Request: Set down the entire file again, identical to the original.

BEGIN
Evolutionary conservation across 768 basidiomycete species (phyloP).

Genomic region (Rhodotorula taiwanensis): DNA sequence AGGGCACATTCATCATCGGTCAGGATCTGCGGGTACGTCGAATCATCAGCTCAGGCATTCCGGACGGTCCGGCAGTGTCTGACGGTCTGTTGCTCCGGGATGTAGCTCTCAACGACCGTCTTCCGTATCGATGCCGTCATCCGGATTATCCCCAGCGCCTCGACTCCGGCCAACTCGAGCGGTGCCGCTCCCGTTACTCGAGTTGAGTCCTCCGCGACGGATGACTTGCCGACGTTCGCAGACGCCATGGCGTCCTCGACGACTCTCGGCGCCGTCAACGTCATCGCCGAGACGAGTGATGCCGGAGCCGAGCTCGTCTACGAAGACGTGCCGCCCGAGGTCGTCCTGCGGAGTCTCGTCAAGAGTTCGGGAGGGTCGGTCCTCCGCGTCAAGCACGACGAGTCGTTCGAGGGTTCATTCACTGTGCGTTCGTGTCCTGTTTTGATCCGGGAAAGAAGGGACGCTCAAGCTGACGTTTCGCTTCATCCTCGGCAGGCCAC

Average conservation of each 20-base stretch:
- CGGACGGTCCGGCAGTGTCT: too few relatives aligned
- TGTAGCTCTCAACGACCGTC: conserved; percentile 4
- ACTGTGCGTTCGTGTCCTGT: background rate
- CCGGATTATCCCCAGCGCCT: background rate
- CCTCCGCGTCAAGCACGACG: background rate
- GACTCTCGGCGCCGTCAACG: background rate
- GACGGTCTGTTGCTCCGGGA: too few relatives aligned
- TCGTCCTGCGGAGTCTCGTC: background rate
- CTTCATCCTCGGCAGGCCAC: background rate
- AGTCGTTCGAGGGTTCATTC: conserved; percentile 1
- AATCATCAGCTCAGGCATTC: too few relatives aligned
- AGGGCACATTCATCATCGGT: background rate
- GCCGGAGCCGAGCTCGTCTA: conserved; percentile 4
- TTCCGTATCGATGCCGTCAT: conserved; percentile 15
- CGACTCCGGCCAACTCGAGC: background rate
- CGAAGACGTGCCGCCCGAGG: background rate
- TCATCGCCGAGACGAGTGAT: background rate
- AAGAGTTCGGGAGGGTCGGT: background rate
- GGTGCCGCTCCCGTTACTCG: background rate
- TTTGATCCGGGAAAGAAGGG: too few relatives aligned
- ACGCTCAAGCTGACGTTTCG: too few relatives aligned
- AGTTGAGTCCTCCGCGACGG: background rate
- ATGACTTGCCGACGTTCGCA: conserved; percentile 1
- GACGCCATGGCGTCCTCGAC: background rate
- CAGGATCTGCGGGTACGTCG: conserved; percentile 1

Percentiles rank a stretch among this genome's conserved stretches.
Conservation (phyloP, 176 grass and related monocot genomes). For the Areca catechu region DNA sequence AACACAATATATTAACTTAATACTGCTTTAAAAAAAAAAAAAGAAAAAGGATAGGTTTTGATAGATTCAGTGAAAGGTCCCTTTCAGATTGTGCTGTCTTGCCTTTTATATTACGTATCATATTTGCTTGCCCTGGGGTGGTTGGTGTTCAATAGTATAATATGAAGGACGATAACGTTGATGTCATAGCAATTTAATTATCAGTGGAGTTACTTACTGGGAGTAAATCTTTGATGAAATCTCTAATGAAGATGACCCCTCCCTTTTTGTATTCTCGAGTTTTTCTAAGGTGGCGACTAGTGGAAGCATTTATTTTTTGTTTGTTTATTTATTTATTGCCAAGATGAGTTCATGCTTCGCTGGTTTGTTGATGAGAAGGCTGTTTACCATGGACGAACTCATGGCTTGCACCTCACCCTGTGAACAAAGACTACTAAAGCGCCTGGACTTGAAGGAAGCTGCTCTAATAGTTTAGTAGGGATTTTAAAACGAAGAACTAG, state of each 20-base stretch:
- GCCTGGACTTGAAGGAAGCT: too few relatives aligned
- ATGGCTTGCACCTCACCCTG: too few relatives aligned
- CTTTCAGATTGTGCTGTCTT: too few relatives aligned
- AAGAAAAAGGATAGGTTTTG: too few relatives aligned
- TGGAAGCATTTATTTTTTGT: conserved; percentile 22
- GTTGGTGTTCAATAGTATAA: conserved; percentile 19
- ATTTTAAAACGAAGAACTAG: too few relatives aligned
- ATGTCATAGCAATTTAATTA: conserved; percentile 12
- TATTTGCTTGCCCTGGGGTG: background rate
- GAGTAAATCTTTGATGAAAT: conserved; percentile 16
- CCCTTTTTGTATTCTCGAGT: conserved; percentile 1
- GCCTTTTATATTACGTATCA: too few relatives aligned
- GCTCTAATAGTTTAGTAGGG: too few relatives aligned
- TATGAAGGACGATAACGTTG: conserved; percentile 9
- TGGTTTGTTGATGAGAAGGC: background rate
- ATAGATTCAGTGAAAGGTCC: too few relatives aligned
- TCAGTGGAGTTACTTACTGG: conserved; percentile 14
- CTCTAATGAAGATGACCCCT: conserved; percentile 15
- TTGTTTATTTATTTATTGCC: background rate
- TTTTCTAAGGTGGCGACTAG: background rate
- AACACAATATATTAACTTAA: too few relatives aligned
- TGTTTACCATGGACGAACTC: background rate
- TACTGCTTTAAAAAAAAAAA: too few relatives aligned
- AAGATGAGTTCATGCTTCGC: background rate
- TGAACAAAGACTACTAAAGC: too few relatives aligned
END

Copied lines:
Evolutionary conservation across 768 basidiomycete species (phyloP).

Genomic region (Rhodotorula taiwanensis): DNA sequence AGGGCACATTCATCATCGGTCAGGATCTGCGGGTACGTCGAATCATCAGCTCAGGCATTCCGGACGGTCCGGCAGTGTCTGACGGTCTGTTGCTCCGGGATGTAGCTCTCAACGACCGTCTTCCGTATCGATGCCGTCATCCGGATTATCCCCAGCGCCTCGACTCCGGCCAACTCGAGCGGTGCCGCTCCCGTTACTCGAGTTGAGTCCTCCGCGACGGATGACTTGCCGACGTTCGCAGACGCCATGGCGTCCTCGACGACTCTCGGCGCCGTCAACGTCATCGCCGAGACGAGTGATGCCGGAGCCGAGCTCGTCTACGAAGACGTGCCGCCCGAGGTCGTCCTGCGGAGTCTCGTCAAGAGTTCGGGAGGGTCGGTCCTCCGCGTCAAGCACGACGAGTCGTTCGAGGGTTCATTCACTGTGCGTTCGTGTCCTGTTTTGATCCGGGAAAGAAGGGACGCTCAAGCTGACGTTTCGCTTCATCCTCGGCAGGCCAC

Average conservation of each 20-base stretch:
- CGGACGGTCCGGCAGTGTCT: too few relatives aligned
- TGTAGCTCTCAACGACCGTC: conserved; percentile 4
- ACTGTGCGTTCGTGTCCTGT: background rate
- CCGGATTATCCCCAGCGCCT: background rate
- CCTCCGCGTCAAGCACGACG: background rate
- GACTCTCGGCGCCGTCAACG: background rate
- GACGGTCTGTTGCTCCGGGA: too few relatives aligned
- TCGTCCTGCGGAGTCTCGTC: background rate
- CTTCATCCTCGGCAGGCCAC: background rate
- AGTCGTTCGAGGGTTCATTC: conserved; percentile 1
- AATCATCAGCTCAGGCATTC: too few relatives aligned
- AGGGCACATTCATCATCGGT: background rate
- GCCGGAGCCGAGCTCGTCTA: conserved; percentile 4
- TTCCGTATCGATGCCGTCAT: conserved; percentile 15
- CGACTCCGGCCAACTCGAGC: background rate
- CGAAGACGTGCCGCCCGAGG: background rate
- TCATCGCCGAGACGAGTGAT: background rate
- AAGAGTTCGGGAGGGTCGGT: background rate
- GGTGCCGCTCCCGTTACTCG: background rate
- TTTGATCCGGGAAAGAAGGG: too few relatives aligned
- ACGCTCAAGCTGACGTTTCG: too few relatives aligned
- AGTTGAGTCCTCCGCGACGG: background rate
- ATGACTTGCCGACGTTCGCA: conserved; percentile 1
- GACGCCATGGCGTCCTCGAC: background rate
- CAGGATCTGCGGGTACGTCG: conserved; percentile 1

Percentiles rank a stretch among this genome's conserved stretches.
Conservation (phyloP, 176 grass and related monocot genomes). For the Areca catechu region DNA sequence AACACAATATATTAACTTAATACTGCTTTAAAAAAAAAAAAAGAAAAAGGATAGGTTTTGATAGATTCAGTGAAAGGTCCCTTTCAGATTGTGCTGTCTTGCCTTTTATATTACGTATCATATTTGCTTGCCCTGGGGTGGTTGGTGTTCAATAGTATAATATGAAGGACGATAACGTTGATGTCATAGCAATTTAATTATCAGTGGAGTTACTTACTGGGAGTAAATCTTTGATGAAATCTCTAATGAAGATGACCCCTCCCTTTTTGTATTCTCGAGTTTTTCTAAGGTGGCGACTAGTGGAAGCATTTATTTTTTGTTTGTTTATTTATTTATTGCCAAGATGAGTTCATGCTTCGCTGGTTTGTTGATGAGAAGGCTGTTTACCATGGACGAACTCATGGCTTGCACCTCACCCTGTGAACAAAGACTACTAAAGCGCCTGGACTTGAAGGAAGCTGCTCTAATAGTTTAGTAGGGATTTTAAAACGAAGAACTAG, state of each 20-base stretch:
- GCCTGGACTTGAAGGAAGCT: too few relatives aligned
- ATGGCTTGCACCTCACCCTG: too few relatives aligned
- CTTTCAGATTGTGCTGTCTT: too few relatives aligned
- AAGAAAAAGGATAGGTTTTG: too few relatives aligned
- TGGAAGCATTTATTTTTTGT: conserved; percentile 22
- GTTGGTGTTCAATAGTATAA: conserved; percentile 19
- ATTTTAAAACGAAGAACTAG: too few relatives aligned
- ATGTCATAGCAATTTAATTA: conserved; percentile 12
- TATTTGCTTGCCCTGGGGTG: background rate
- GAGTAAATCTTTGATGAAAT: conserved; percentile 16
- CCCTTTTTGTATTCTCGAGT: conserved; percentile 1
- GCCTTTTATATTACGTATCA: too few relatives aligned
- GCTCTAATAGTTTAGTAGGG: too few relatives aligned
- TATGAAGGACGATAACGTTG: conserved; percentile 9
- TGGTTTGTTGATGAGAAGGC: background rate
- ATAGATTCAGTGAAAGGTCC: too few relatives aligned
- TCAGTGGAGTTACTTACTGG: conserved; percentile 14
- CTCTAATGAAGATGACCCCT: conserved; percentile 15
- TTGTTTATTTATTTATTGCC: background rate
- TTTTCTAAGGTGGCGACTAG: background rate
- AACACAATATATTAACTTAA: too few relatives aligned
- TGTTTACCATGGACGAACTC: background rate
- TACTGCTTTAAAAAAAAAAA: too few relatives aligned
- AAGATGAGTTCATGCTTCGC: background rate
- TGAACAAAGACTACTAAAGC: too few relatives aligned